Tired of hunting

for all those screen dimensions and resolutions? Then you've come to the right place.


With the help of CSS3 and mediaqueries you can change the layout of your website based on the detected screen size of the device (be it a computer screen, tablet, smartphone,...). But what are the current guidelines in pixels? Find out here.


New to CSS3 and mediaqueries? Read this quick start guide

Responsive web design : quick start guide

 

Requires a basic understanding of css. You can download a working example here (html file + css file).

 

Suppose you want to create a web site that has a div with id 'mydiv' and you'd like to change the background color and font size for

  • smartphones
  • tablets
  • small computer screens
  • large computer screens

First enter this code in the head section of your page (to make mediaqueries work on older Internet Explorer browsers).

<!--[if lt IE 9]> <script src="http://css3-mediaqueries-js.googlecode.com/svn/trunk/css3-mediaqueries.js"></script> <![endif]-->

 

Secondly add the following code to the head section to make the smartphones and tablets behave correctly (no auto scaling)

<meta name="viewport" content="initial-scale=1, maximum-scale=1">

 

Finally add the code (the so called 'media queries' ) below to your stylesheet and your done!

/* -------- default ----------- */ #mydiv { font-size: 12px; background-color: #9F0; } /* --------- smartphone ----------- */ @media screen and (max-width: 767px) { #mydiv { font-size: 14px; background-color: #636; } } /* -------- tablets----------- */ @media screen and (min-width: 768px) { #mydiv { font-size: 16px; background-color: #FF0; } } /* --------- small desktop screen ------------- */ @media screen and (min-width: 1024px) { #mydiv { font-size: 14px; background-color: #090; } } /* --------- large desktop screen ------------- */ @media screen and (min-width: 1280px) { #mydiv { font-size: 16px; background-color: #060; } }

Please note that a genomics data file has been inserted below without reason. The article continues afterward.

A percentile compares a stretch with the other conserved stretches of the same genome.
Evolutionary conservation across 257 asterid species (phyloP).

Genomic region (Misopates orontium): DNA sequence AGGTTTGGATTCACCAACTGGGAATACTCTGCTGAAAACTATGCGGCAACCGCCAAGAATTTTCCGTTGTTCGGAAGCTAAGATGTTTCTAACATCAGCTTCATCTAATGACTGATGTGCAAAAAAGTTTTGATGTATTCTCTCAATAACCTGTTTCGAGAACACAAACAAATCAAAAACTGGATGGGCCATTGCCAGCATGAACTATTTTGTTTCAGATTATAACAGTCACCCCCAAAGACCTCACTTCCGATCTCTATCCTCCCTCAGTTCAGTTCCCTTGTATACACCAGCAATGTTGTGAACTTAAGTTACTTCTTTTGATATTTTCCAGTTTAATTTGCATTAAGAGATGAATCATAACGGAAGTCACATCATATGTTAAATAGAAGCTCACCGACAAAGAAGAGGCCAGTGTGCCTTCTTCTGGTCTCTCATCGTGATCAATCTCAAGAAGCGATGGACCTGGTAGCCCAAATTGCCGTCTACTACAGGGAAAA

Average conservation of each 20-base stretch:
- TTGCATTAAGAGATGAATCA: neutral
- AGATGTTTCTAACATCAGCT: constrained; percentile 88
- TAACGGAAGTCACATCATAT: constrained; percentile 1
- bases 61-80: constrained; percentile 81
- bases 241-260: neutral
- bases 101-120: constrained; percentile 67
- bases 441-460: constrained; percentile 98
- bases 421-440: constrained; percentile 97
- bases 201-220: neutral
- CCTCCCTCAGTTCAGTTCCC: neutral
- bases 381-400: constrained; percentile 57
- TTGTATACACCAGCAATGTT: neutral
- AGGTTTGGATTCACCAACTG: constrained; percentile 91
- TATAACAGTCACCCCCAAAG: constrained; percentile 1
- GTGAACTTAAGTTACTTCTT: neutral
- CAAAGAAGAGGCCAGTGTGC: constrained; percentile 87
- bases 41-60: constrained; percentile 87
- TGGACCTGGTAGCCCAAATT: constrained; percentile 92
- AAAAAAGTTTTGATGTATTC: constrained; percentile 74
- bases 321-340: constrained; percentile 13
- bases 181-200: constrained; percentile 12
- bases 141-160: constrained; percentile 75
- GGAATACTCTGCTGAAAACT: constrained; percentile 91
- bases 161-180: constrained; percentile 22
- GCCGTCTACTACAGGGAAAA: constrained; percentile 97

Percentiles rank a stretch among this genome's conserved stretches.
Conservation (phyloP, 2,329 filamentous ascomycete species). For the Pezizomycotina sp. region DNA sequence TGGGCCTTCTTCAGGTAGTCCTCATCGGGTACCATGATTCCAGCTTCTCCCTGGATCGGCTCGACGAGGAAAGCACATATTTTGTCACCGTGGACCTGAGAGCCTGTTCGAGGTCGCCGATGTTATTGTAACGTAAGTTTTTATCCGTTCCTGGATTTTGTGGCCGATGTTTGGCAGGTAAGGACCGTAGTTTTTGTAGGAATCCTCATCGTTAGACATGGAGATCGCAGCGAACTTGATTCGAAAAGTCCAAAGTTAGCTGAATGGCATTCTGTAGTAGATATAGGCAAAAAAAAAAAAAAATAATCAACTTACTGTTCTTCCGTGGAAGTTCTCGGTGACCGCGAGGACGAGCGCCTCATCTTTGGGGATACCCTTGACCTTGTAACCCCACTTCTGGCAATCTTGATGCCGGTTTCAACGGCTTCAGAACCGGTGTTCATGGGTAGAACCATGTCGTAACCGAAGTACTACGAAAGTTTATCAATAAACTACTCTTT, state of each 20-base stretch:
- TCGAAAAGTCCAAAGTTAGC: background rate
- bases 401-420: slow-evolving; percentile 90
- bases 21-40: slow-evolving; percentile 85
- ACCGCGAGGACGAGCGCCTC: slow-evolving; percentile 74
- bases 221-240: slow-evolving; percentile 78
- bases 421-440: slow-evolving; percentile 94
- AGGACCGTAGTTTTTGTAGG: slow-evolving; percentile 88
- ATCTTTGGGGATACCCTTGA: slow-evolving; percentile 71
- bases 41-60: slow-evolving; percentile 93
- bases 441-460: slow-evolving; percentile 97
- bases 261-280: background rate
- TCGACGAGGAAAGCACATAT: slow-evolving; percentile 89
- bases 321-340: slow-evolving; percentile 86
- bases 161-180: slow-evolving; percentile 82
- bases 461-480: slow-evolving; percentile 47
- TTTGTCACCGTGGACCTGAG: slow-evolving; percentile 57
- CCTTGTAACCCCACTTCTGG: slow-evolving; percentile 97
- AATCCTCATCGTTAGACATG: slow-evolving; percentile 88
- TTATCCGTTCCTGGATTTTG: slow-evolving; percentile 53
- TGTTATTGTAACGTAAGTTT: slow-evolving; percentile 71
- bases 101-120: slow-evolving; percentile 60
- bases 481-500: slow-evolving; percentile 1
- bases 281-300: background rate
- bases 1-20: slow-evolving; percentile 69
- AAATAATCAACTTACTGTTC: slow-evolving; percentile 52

Note: these 'breakpoints' (min-width) can differ from site to site. See my breakdown of some well known sites below.

 

For more in depth information about media queries and responsive web design I highly recommend a small, excellent and easy to read book
written by the genius Ethan Marcotte. You can buy the ebook version here for only 9 USD.



Devices & resolutions

  • What browsers do people use?
  • On what kind of devices?
  • What is their screen resolution?
  • How much space is taken by the browser toolbars?
  • What does it mean for me as a web site developer?

Conventions

  • All information is based on the latest W3C stats
  • Usable site space is measured with standard toolbar,
    Google toolbar and the favorites toolbar visible.
  • The browsers used to find the minimum safe area are Internet Explorer 10, Firefox, Safari and Chrome
  • Platforms: Mac OSX & Windows
  • For the horizontal dimension we subtracted 35 px for the vertical scrollbar, and left browser border.
pixel checkLive pixel checker : try it
Works on tablets and smartphones too.
Direct url: www.websitedimensions.com/pixel
Does your site fit?

The mediaqueries workflow


We will set several so called 'breakpoints' in our CSS file, where we describe how the webpage must look.
These breakpoints target the screen resolution, and more specifically the width.


So in other words we could instruct our web site to act as follows:

  • If you detect the end user's screen is smaller than 480 pixels you have to show the smartphone layout
  • If the screen is larger than 480 pixels but smaller than 1024 pixels, show us the tablet layout
  • If the screen is larger than 1024 show the regular desktop layout
Why target the width, not the height ?
  • We want our site to fit in the browser window without horizontal scrollbars
  • The height is relative (we are used to scrolling these days)
  • Vertical scrolling feels natural, horizontal scrolling does not
Can we ignore the height?


That depends on the content of your website. Very important information should be 'above the fold' which means: visible without scrolling. So it's always good to know the available height on the most used devices, to avoid cutting of banners in the middle or putting that very important call-to-action button out of sight.